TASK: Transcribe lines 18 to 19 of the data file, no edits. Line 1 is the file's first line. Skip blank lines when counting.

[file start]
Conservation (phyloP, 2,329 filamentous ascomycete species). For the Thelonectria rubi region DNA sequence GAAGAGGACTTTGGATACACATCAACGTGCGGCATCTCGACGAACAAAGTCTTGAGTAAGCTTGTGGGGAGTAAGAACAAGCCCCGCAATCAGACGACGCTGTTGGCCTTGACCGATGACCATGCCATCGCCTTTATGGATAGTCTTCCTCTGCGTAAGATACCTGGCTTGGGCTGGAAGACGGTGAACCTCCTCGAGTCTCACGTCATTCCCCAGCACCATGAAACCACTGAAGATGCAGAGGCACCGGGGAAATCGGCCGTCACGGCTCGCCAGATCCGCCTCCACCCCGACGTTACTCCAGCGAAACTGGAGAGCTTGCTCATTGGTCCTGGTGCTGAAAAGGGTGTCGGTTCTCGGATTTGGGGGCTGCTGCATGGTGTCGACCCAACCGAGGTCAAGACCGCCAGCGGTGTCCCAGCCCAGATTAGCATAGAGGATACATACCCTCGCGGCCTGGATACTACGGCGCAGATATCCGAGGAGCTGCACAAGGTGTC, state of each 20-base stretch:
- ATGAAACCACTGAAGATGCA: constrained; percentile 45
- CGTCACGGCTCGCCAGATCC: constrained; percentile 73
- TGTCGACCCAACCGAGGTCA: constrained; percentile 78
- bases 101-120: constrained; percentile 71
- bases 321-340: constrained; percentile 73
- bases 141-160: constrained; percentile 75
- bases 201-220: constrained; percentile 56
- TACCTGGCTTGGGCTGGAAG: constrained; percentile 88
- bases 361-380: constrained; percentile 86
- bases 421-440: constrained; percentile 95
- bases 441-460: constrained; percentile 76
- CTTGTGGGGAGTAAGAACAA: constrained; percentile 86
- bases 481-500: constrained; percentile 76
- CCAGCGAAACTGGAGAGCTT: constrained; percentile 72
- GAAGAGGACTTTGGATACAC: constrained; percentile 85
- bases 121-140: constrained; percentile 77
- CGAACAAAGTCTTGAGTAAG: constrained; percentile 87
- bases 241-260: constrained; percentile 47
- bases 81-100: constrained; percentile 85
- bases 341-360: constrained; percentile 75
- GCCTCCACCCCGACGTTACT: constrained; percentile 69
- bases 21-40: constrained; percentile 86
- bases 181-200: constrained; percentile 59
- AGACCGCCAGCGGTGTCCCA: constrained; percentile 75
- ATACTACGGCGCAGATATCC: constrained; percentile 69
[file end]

- CGAACAAAGTCTTGAGTAAG: constrained; percentile 87
- bases 241-260: constrained; percentile 47